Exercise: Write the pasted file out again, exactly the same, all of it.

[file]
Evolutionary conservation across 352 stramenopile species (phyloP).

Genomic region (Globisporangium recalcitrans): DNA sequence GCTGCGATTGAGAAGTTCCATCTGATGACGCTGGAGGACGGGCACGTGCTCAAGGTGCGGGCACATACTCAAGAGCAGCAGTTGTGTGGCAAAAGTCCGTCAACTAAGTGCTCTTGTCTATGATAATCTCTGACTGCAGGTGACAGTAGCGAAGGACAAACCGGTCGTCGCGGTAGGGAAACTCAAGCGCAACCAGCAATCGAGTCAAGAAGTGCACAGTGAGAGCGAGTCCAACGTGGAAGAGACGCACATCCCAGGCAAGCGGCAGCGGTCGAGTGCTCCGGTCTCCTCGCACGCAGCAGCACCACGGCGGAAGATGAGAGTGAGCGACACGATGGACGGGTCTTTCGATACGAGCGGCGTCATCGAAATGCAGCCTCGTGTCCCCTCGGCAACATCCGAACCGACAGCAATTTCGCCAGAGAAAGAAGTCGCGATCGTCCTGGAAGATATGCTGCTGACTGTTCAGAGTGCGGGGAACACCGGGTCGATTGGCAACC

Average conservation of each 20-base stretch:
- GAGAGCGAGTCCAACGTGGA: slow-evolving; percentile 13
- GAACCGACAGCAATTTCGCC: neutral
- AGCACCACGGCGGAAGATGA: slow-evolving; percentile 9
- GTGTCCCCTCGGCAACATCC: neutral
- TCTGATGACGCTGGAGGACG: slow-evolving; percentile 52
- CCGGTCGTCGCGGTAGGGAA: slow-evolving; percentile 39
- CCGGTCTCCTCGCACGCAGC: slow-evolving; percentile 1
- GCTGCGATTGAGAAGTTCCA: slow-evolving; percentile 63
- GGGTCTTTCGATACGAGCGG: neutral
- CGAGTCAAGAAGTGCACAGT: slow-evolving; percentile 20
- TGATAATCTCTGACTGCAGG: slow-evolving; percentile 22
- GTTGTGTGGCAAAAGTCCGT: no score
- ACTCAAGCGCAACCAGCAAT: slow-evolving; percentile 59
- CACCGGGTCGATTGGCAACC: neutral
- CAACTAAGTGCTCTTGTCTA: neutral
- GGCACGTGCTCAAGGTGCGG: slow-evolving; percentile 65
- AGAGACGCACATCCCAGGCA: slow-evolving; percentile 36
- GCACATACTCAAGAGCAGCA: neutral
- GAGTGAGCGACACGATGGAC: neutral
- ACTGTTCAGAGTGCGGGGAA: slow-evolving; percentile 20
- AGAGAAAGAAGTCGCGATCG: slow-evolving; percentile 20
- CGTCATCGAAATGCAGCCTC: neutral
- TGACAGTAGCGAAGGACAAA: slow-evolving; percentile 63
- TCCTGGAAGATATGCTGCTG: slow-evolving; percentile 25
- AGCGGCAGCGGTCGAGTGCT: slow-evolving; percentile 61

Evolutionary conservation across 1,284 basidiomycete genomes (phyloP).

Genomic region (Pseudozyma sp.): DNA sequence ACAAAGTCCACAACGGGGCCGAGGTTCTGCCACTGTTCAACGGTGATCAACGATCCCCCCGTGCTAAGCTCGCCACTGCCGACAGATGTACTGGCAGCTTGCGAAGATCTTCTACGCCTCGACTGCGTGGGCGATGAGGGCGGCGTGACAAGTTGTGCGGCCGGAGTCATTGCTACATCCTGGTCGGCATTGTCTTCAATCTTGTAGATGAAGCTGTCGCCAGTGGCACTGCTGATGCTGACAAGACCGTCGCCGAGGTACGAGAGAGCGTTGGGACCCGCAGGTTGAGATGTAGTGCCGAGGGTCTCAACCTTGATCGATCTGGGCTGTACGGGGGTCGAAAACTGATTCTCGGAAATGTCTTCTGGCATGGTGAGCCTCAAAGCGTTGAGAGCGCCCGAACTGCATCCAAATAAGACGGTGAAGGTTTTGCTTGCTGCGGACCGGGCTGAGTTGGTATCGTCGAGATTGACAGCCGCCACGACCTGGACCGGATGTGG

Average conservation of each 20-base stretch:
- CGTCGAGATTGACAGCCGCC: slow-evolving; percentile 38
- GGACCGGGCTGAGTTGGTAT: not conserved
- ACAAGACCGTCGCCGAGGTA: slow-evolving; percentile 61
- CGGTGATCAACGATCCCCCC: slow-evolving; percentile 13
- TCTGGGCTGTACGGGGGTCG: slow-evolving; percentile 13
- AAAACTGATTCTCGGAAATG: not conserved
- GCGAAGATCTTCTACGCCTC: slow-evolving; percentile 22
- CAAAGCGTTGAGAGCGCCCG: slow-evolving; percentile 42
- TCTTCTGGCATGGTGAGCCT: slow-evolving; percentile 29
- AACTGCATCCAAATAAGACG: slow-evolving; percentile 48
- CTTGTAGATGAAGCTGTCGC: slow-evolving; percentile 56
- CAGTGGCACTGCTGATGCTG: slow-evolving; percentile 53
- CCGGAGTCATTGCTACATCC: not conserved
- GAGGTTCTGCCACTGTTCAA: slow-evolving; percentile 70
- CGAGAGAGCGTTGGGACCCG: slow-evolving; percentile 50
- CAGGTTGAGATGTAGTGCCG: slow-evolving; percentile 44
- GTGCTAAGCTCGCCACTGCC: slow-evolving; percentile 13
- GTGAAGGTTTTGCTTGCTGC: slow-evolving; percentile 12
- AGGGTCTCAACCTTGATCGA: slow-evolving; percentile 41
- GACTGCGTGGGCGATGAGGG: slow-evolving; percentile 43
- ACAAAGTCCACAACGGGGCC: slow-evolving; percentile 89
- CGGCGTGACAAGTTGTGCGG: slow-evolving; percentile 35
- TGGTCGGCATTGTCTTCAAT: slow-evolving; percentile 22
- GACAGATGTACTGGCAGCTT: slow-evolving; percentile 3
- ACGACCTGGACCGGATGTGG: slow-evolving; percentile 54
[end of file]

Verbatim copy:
Evolutionary conservation across 352 stramenopile species (phyloP).

Genomic region (Globisporangium recalcitrans): DNA sequence GCTGCGATTGAGAAGTTCCATCTGATGACGCTGGAGGACGGGCACGTGCTCAAGGTGCGGGCACATACTCAAGAGCAGCAGTTGTGTGGCAAAAGTCCGTCAACTAAGTGCTCTTGTCTATGATAATCTCTGACTGCAGGTGACAGTAGCGAAGGACAAACCGGTCGTCGCGGTAGGGAAACTCAAGCGCAACCAGCAATCGAGTCAAGAAGTGCACAGTGAGAGCGAGTCCAACGTGGAAGAGACGCACATCCCAGGCAAGCGGCAGCGGTCGAGTGCTCCGGTCTCCTCGCACGCAGCAGCACCACGGCGGAAGATGAGAGTGAGCGACACGATGGACGGGTCTTTCGATACGAGCGGCGTCATCGAAATGCAGCCTCGTGTCCCCTCGGCAACATCCGAACCGACAGCAATTTCGCCAGAGAAAGAAGTCGCGATCGTCCTGGAAGATATGCTGCTGACTGTTCAGAGTGCGGGGAACACCGGGTCGATTGGCAACC

Average conservation of each 20-base stretch:
- GAGAGCGAGTCCAACGTGGA: slow-evolving; percentile 13
- GAACCGACAGCAATTTCGCC: neutral
- AGCACCACGGCGGAAGATGA: slow-evolving; percentile 9
- GTGTCCCCTCGGCAACATCC: neutral
- TCTGATGACGCTGGAGGACG: slow-evolving; percentile 52
- CCGGTCGTCGCGGTAGGGAA: slow-evolving; percentile 39
- CCGGTCTCCTCGCACGCAGC: slow-evolving; percentile 1
- GCTGCGATTGAGAAGTTCCA: slow-evolving; percentile 63
- GGGTCTTTCGATACGAGCGG: neutral
- CGAGTCAAGAAGTGCACAGT: slow-evolving; percentile 20
- TGATAATCTCTGACTGCAGG: slow-evolving; percentile 22
- GTTGTGTGGCAAAAGTCCGT: no score
- ACTCAAGCGCAACCAGCAAT: slow-evolving; percentile 59
- CACCGGGTCGATTGGCAACC: neutral
- CAACTAAGTGCTCTTGTCTA: neutral
- GGCACGTGCTCAAGGTGCGG: slow-evolving; percentile 65
- AGAGACGCACATCCCAGGCA: slow-evolving; percentile 36
- GCACATACTCAAGAGCAGCA: neutral
- GAGTGAGCGACACGATGGAC: neutral
- ACTGTTCAGAGTGCGGGGAA: slow-evolving; percentile 20
- AGAGAAAGAAGTCGCGATCG: slow-evolving; percentile 20
- CGTCATCGAAATGCAGCCTC: neutral
- TGACAGTAGCGAAGGACAAA: slow-evolving; percentile 63
- TCCTGGAAGATATGCTGCTG: slow-evolving; percentile 25
- AGCGGCAGCGGTCGAGTGCT: slow-evolving; percentile 61

Evolutionary conservation across 1,284 basidiomycete genomes (phyloP).

Genomic region (Pseudozyma sp.): DNA sequence ACAAAGTCCACAACGGGGCCGAGGTTCTGCCACTGTTCAACGGTGATCAACGATCCCCCCGTGCTAAGCTCGCCACTGCCGACAGATGTACTGGCAGCTTGCGAAGATCTTCTACGCCTCGACTGCGTGGGCGATGAGGGCGGCGTGACAAGTTGTGCGGCCGGAGTCATTGCTACATCCTGGTCGGCATTGTCTTCAATCTTGTAGATGAAGCTGTCGCCAGTGGCACTGCTGATGCTGACAAGACCGTCGCCGAGGTACGAGAGAGCGTTGGGACCCGCAGGTTGAGATGTAGTGCCGAGGGTCTCAACCTTGATCGATCTGGGCTGTACGGGGGTCGAAAACTGATTCTCGGAAATGTCTTCTGGCATGGTGAGCCTCAAAGCGTTGAGAGCGCCCGAACTGCATCCAAATAAGACGGTGAAGGTTTTGCTTGCTGCGGACCGGGCTGAGTTGGTATCGTCGAGATTGACAGCCGCCACGACCTGGACCGGATGTGG

Average conservation of each 20-base stretch:
- CGTCGAGATTGACAGCCGCC: slow-evolving; percentile 38
- GGACCGGGCTGAGTTGGTAT: not conserved
- ACAAGACCGTCGCCGAGGTA: slow-evolving; percentile 61
- CGGTGATCAACGATCCCCCC: slow-evolving; percentile 13
- TCTGGGCTGTACGGGGGTCG: slow-evolving; percentile 13
- AAAACTGATTCTCGGAAATG: not conserved
- GCGAAGATCTTCTACGCCTC: slow-evolving; percentile 22
- CAAAGCGTTGAGAGCGCCCG: slow-evolving; percentile 42
- TCTTCTGGCATGGTGAGCCT: slow-evolving; percentile 29
- AACTGCATCCAAATAAGACG: slow-evolving; percentile 48
- CTTGTAGATGAAGCTGTCGC: slow-evolving; percentile 56
- CAGTGGCACTGCTGATGCTG: slow-evolving; percentile 53
- CCGGAGTCATTGCTACATCC: not conserved
- GAGGTTCTGCCACTGTTCAA: slow-evolving; percentile 70
- CGAGAGAGCGTTGGGACCCG: slow-evolving; percentile 50
- CAGGTTGAGATGTAGTGCCG: slow-evolving; percentile 44
- GTGCTAAGCTCGCCACTGCC: slow-evolving; percentile 13
- GTGAAGGTTTTGCTTGCTGC: slow-evolving; percentile 12
- AGGGTCTCAACCTTGATCGA: slow-evolving; percentile 41
- GACTGCGTGGGCGATGAGGG: slow-evolving; percentile 43
- ACAAAGTCCACAACGGGGCC: slow-evolving; percentile 89
- CGGCGTGACAAGTTGTGCGG: slow-evolving; percentile 35
- TGGTCGGCATTGTCTTCAAT: slow-evolving; percentile 22
- GACAGATGTACTGGCAGCTT: slow-evolving; percentile 3
- ACGACCTGGACCGGATGTGG: slow-evolving; percentile 54